There are several ways that Mormonism differs from traditional Christianity, but few are greater than the belief that after Jesus died and was resurrected, he descended from the heavens in North America. Supposedly, Jesus wasn't the first ancient Jew to make it to America though. According to ABC News, 600 years before the birth of Christ, a tribe of Israelites had already made the daunting trek across the Atlantic Ocean to America.

Since the Jews had settled in America, it made sense that when Jesus died, he'd do a world tour to visit all of his people after his resurrection, so this is exactly what he did, coming over to America on a ship, according to ABC News. In addition, Latter-day Saints believe that when Jesus comes back to Earth, he will of course go to Jerusalem first — the holiest city of Christianity — but after that, he's coming right to America. Missouri, to be more specific.

Their Garden of Eden is in Missouri

To be fair, mainstream Christianity can't pinpoint where the Garden of Eden actually is. According to, the belief is that God does not want his people to find the garden. It is, after all, a perfect place, and the people have since become a little less than perfect. The Bible describes it as a location around which four rivers flowed — these being the Euphrates, Tigris, Pison, and Gihon. Though the last two are unknown, this is generally understood to be somewhere in Iraq, although modern studies have indicated the Garden may have existed anywhere between the fertile crescent and Ethiopia, according to 

Mormons are more specific — it's in Jackson County, Missouri, according to the church itself. This stems from the belief that Joseph Smith uncovered Jackson County to be the seat of New Zion. Brigham Young himself said, "Joseph the Prophet told me that the garden of Eden was in Jackson [County] Missouri" (via the Church of Jesus Christ of Latter-day Saints). You can't get much more certain than that.

They are really rich

The Church of Jesus Christ of Latter-day Saints certainly has its share of mysteries, and one of their best-kept secrets is how much money they're actually worth. Most of this comes from Ensign Peak Advisors, a secret fund built by the Mormon church, that amassed between $80 to $100 billion worth of investments, according to The Wall Street Journal. This funding operation began in the 1990s with next to nothing, and grew to stand toe-to-toe with some of the biggest firms out there.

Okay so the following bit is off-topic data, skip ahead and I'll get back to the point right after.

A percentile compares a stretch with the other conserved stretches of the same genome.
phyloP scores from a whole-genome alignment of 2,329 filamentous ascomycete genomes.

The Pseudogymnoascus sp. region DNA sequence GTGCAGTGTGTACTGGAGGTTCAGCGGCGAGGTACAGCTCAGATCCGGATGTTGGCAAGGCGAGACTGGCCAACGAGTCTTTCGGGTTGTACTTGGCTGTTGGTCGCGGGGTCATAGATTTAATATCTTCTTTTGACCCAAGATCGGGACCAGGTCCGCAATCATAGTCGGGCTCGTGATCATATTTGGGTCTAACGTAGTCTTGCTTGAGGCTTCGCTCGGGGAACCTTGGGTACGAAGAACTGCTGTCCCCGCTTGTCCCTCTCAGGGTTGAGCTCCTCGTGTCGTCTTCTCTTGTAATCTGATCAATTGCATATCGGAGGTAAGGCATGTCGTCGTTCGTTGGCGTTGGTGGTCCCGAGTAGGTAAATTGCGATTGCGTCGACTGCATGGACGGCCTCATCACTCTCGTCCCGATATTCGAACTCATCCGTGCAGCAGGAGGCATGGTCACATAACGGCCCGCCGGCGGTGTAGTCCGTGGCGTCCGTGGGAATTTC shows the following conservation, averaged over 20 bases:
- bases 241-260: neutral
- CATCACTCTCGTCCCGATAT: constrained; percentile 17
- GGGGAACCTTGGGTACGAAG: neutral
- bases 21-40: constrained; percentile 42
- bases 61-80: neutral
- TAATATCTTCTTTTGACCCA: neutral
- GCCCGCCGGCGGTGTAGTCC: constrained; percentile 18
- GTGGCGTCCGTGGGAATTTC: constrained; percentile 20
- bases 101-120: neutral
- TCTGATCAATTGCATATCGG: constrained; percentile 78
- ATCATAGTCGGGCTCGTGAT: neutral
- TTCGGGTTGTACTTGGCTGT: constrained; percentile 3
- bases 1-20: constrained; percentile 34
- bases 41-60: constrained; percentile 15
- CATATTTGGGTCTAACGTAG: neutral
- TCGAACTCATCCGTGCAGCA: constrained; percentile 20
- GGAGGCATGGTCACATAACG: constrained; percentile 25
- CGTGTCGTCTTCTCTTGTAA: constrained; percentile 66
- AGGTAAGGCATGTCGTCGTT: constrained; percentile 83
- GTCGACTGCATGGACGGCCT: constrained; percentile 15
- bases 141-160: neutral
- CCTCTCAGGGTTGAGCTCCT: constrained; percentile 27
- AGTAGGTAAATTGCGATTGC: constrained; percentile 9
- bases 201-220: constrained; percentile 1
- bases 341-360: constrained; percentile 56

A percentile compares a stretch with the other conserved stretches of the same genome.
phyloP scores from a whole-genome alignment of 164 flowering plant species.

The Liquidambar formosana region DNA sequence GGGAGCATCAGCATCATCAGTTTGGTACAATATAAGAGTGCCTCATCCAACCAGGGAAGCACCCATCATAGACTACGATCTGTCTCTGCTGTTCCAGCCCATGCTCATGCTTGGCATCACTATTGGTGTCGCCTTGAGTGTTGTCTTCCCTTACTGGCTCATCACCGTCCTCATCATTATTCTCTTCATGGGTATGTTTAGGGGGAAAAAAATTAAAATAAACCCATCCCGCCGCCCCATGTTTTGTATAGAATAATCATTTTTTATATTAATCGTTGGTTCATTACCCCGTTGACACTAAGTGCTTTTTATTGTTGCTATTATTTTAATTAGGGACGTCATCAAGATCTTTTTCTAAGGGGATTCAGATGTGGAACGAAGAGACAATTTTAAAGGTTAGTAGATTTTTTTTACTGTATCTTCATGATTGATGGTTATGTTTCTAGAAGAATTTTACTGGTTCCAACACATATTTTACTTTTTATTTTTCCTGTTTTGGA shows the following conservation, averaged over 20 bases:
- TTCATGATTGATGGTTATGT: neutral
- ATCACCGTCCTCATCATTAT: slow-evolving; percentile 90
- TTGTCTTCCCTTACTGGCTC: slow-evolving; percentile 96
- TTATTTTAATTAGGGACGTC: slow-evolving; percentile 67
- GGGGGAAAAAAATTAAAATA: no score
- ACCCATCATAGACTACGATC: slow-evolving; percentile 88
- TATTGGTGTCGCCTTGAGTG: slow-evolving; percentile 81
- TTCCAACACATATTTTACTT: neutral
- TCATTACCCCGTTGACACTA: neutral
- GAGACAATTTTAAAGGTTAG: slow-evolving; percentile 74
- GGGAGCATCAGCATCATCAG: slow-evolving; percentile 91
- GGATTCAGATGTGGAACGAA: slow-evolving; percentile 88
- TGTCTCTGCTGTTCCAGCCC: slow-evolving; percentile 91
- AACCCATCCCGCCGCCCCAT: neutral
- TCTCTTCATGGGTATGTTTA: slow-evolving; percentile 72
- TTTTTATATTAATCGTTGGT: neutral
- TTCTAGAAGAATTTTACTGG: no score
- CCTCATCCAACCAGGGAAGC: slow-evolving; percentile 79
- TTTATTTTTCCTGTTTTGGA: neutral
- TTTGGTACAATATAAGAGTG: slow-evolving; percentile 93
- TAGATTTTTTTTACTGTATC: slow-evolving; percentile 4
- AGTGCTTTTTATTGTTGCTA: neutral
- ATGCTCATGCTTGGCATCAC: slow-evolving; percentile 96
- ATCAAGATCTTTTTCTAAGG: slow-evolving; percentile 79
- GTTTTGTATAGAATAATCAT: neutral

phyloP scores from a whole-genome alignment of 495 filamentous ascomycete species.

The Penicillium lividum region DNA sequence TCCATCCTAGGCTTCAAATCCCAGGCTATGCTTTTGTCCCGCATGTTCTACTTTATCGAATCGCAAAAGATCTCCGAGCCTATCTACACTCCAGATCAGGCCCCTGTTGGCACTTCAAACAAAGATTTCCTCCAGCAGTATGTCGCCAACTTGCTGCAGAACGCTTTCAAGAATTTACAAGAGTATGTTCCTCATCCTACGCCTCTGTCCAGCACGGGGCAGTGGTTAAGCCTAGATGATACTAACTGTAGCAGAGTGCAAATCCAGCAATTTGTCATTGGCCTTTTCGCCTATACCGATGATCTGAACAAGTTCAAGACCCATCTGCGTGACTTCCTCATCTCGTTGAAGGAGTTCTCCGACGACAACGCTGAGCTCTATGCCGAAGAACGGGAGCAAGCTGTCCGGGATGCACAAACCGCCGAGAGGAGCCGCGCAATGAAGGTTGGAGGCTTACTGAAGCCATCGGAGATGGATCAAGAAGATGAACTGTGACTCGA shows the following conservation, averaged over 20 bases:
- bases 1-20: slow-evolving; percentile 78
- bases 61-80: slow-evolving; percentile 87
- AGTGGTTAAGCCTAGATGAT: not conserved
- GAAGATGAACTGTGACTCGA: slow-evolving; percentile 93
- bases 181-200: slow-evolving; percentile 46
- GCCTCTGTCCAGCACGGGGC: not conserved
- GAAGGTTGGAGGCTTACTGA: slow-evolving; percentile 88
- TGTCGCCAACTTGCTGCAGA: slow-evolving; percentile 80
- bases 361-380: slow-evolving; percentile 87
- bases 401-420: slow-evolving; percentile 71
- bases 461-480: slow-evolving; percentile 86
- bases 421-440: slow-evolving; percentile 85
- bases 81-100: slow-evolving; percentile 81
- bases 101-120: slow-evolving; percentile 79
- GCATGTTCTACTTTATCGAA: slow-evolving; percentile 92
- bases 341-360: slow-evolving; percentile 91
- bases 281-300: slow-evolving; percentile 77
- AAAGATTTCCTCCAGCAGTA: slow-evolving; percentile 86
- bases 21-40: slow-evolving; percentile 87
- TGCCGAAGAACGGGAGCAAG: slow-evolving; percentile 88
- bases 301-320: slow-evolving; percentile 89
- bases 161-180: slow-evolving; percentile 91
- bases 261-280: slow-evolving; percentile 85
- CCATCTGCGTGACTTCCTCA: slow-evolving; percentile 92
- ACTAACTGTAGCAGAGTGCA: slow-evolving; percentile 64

It's a curious firm in more ways than one. According to the Wall Street Journal, employees of Ensign Peak sign lifetime confidentiality agreements, meaning that this is one secret that the Mormon church may be able to keep at least somewhat quiet for quite some time. The fact that anyone knows about this at all is because of a whistleblower, who alleged that the church was using the funds to mislead members, according to The Washington Post. This money comes from a 10% tithe required of their members, which amounts to about $7 billion annually. That's where the discrepancy comes in: $6 billion of that goes toward operations and $1 billion is meant to go to Ensign, but in a span of approximately 30 years, Ensign grew from $12 billion to $100 billion. The math doesn't add up, but it does add up to one truth — the Church of Jesus Christ of Latter-day Saints is very, very wealthy.

They believe Satan and Jesus are brothers

Whenever a nonmainstream Christian belief comes up in the Book of Mormon, you have to compliment the church for being upfront in their explanations and not trying to hide it. One such belief is the notion that Satan and Jesus are actually brothers. The Church of Jesus Christ of Latter-day Saints highlights the split when Lucifer became a different being, now called Satan. He was not created evil, but was created good, alongside Jesus, before his fall from Heaven. 

The fact that they are brothers comes from scripture interpretation that, since Jesus and Lucifer were both created by the Heavenly Father, they must therefore be spiritual brothers. The Church points out that Jesus was with God from the beginning, as was Lucifer, and there are a few references to Lucifer being a son of God. One is from the book of Moses, chapter four, when Lucifer presents a plan to God, saying, "Behold, here am I, send me, I will be thy son." The Church of Jesus Christ of Latter-day Saints' scripture also mentions him being "a son of the morning" in the Doctrine and Covenants, Section 76.